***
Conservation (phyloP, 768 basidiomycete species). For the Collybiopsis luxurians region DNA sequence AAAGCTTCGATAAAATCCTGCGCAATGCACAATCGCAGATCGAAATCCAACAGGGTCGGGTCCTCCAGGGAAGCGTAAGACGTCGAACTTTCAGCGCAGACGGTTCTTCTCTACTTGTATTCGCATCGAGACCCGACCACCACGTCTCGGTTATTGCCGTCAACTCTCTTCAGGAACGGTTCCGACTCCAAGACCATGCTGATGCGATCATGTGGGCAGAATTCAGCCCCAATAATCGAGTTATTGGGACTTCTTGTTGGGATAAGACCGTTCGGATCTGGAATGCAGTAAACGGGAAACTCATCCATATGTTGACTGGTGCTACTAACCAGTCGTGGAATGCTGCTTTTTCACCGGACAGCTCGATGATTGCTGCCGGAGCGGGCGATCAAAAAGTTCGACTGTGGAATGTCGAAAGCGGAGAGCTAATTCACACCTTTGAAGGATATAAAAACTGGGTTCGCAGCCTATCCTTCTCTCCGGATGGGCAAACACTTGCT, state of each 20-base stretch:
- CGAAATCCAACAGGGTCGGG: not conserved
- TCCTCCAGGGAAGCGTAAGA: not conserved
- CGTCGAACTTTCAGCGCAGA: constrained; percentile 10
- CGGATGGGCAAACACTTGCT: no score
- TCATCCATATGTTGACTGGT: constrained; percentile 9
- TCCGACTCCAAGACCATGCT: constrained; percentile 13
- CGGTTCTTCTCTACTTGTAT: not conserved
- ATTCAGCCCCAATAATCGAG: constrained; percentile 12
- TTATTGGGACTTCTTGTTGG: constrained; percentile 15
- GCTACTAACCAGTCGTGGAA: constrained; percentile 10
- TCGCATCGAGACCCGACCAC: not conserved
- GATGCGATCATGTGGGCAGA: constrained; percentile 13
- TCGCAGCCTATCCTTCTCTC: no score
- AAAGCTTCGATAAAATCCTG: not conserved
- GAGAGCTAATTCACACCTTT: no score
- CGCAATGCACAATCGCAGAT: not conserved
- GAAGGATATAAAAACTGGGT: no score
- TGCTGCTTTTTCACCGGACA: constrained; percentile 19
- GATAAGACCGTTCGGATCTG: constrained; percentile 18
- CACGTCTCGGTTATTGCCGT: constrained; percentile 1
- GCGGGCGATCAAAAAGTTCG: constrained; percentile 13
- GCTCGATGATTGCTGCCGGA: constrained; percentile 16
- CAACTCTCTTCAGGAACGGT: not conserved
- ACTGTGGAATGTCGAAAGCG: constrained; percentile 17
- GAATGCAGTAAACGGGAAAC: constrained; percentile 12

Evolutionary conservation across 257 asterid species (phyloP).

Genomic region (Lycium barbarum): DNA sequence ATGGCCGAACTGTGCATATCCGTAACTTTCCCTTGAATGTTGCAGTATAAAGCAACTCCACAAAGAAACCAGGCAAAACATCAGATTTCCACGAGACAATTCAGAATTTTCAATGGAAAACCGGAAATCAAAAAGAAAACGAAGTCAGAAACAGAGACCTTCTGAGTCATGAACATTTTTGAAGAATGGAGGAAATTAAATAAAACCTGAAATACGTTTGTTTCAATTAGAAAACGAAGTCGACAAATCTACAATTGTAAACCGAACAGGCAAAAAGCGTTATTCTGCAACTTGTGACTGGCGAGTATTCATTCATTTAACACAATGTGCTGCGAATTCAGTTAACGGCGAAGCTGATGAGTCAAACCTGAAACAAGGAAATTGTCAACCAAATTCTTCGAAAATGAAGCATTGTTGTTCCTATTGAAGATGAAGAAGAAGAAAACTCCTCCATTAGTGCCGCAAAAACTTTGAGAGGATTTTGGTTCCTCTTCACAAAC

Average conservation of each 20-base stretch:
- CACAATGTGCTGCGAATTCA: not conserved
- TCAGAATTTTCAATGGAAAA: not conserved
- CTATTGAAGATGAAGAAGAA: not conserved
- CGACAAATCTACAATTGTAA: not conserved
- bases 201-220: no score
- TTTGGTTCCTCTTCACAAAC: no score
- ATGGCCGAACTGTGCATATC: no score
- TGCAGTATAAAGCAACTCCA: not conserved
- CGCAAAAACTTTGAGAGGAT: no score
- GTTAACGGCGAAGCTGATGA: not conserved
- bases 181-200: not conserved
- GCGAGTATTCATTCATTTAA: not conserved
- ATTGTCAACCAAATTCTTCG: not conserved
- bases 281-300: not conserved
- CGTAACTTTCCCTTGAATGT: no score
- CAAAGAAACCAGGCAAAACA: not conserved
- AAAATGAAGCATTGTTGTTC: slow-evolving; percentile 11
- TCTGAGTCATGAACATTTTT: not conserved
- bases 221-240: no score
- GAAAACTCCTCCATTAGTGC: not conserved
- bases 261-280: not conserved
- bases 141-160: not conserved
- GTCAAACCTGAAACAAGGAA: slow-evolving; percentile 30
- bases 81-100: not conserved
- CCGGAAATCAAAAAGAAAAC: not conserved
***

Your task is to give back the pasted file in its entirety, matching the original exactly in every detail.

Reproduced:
Conservation (phyloP, 768 basidiomycete species). For the Collybiopsis luxurians region DNA sequence AAAGCTTCGATAAAATCCTGCGCAATGCACAATCGCAGATCGAAATCCAACAGGGTCGGGTCCTCCAGGGAAGCGTAAGACGTCGAACTTTCAGCGCAGACGGTTCTTCTCTACTTGTATTCGCATCGAGACCCGACCACCACGTCTCGGTTATTGCCGTCAACTCTCTTCAGGAACGGTTCCGACTCCAAGACCATGCTGATGCGATCATGTGGGCAGAATTCAGCCCCAATAATCGAGTTATTGGGACTTCTTGTTGGGATAAGACCGTTCGGATCTGGAATGCAGTAAACGGGAAACTCATCCATATGTTGACTGGTGCTACTAACCAGTCGTGGAATGCTGCTTTTTCACCGGACAGCTCGATGATTGCTGCCGGAGCGGGCGATCAAAAAGTTCGACTGTGGAATGTCGAAAGCGGAGAGCTAATTCACACCTTTGAAGGATATAAAAACTGGGTTCGCAGCCTATCCTTCTCTCCGGATGGGCAAACACTTGCT, state of each 20-base stretch:
- CGAAATCCAACAGGGTCGGG: not conserved
- TCCTCCAGGGAAGCGTAAGA: not conserved
- CGTCGAACTTTCAGCGCAGA: constrained; percentile 10
- CGGATGGGCAAACACTTGCT: no score
- TCATCCATATGTTGACTGGT: constrained; percentile 9
- TCCGACTCCAAGACCATGCT: constrained; percentile 13
- CGGTTCTTCTCTACTTGTAT: not conserved
- ATTCAGCCCCAATAATCGAG: constrained; percentile 12
- TTATTGGGACTTCTTGTTGG: constrained; percentile 15
- GCTACTAACCAGTCGTGGAA: constrained; percentile 10
- TCGCATCGAGACCCGACCAC: not conserved
- GATGCGATCATGTGGGCAGA: constrained; percentile 13
- TCGCAGCCTATCCTTCTCTC: no score
- AAAGCTTCGATAAAATCCTG: not conserved
- GAGAGCTAATTCACACCTTT: no score
- CGCAATGCACAATCGCAGAT: not conserved
- GAAGGATATAAAAACTGGGT: no score
- TGCTGCTTTTTCACCGGACA: constrained; percentile 19
- GATAAGACCGTTCGGATCTG: constrained; percentile 18
- CACGTCTCGGTTATTGCCGT: constrained; percentile 1
- GCGGGCGATCAAAAAGTTCG: constrained; percentile 13
- GCTCGATGATTGCTGCCGGA: constrained; percentile 16
- CAACTCTCTTCAGGAACGGT: not conserved
- ACTGTGGAATGTCGAAAGCG: constrained; percentile 17
- GAATGCAGTAAACGGGAAAC: constrained; percentile 12

Evolutionary conservation across 257 asterid species (phyloP).

Genomic region (Lycium barbarum): DNA sequence ATGGCCGAACTGTGCATATCCGTAACTTTCCCTTGAATGTTGCAGTATAAAGCAACTCCACAAAGAAACCAGGCAAAACATCAGATTTCCACGAGACAATTCAGAATTTTCAATGGAAAACCGGAAATCAAAAAGAAAACGAAGTCAGAAACAGAGACCTTCTGAGTCATGAACATTTTTGAAGAATGGAGGAAATTAAATAAAACCTGAAATACGTTTGTTTCAATTAGAAAACGAAGTCGACAAATCTACAATTGTAAACCGAACAGGCAAAAAGCGTTATTCTGCAACTTGTGACTGGCGAGTATTCATTCATTTAACACAATGTGCTGCGAATTCAGTTAACGGCGAAGCTGATGAGTCAAACCTGAAACAAGGAAATTGTCAACCAAATTCTTCGAAAATGAAGCATTGTTGTTCCTATTGAAGATGAAGAAGAAGAAAACTCCTCCATTAGTGCCGCAAAAACTTTGAGAGGATTTTGGTTCCTCTTCACAAAC

Average conservation of each 20-base stretch:
- CACAATGTGCTGCGAATTCA: not conserved
- TCAGAATTTTCAATGGAAAA: not conserved
- CTATTGAAGATGAAGAAGAA: not conserved
- CGACAAATCTACAATTGTAA: not conserved
- bases 201-220: no score
- TTTGGTTCCTCTTCACAAAC: no score
- ATGGCCGAACTGTGCATATC: no score
- TGCAGTATAAAGCAACTCCA: not conserved
- CGCAAAAACTTTGAGAGGAT: no score
- GTTAACGGCGAAGCTGATGA: not conserved
- bases 181-200: not conserved
- GCGAGTATTCATTCATTTAA: not conserved
- ATTGTCAACCAAATTCTTCG: not conserved
- bases 281-300: not conserved
- CGTAACTTTCCCTTGAATGT: no score
- CAAAGAAACCAGGCAAAACA: not conserved
- AAAATGAAGCATTGTTGTTC: slow-evolving; percentile 11
- TCTGAGTCATGAACATTTTT: not conserved
- bases 221-240: no score
- GAAAACTCCTCCATTAGTGC: not conserved
- bases 261-280: not conserved
- bases 141-160: not conserved
- GTCAAACCTGAAACAAGGAA: slow-evolving; percentile 30
- bases 81-100: not conserved
- CCGGAAATCAAAAAGAAAAC: not conserved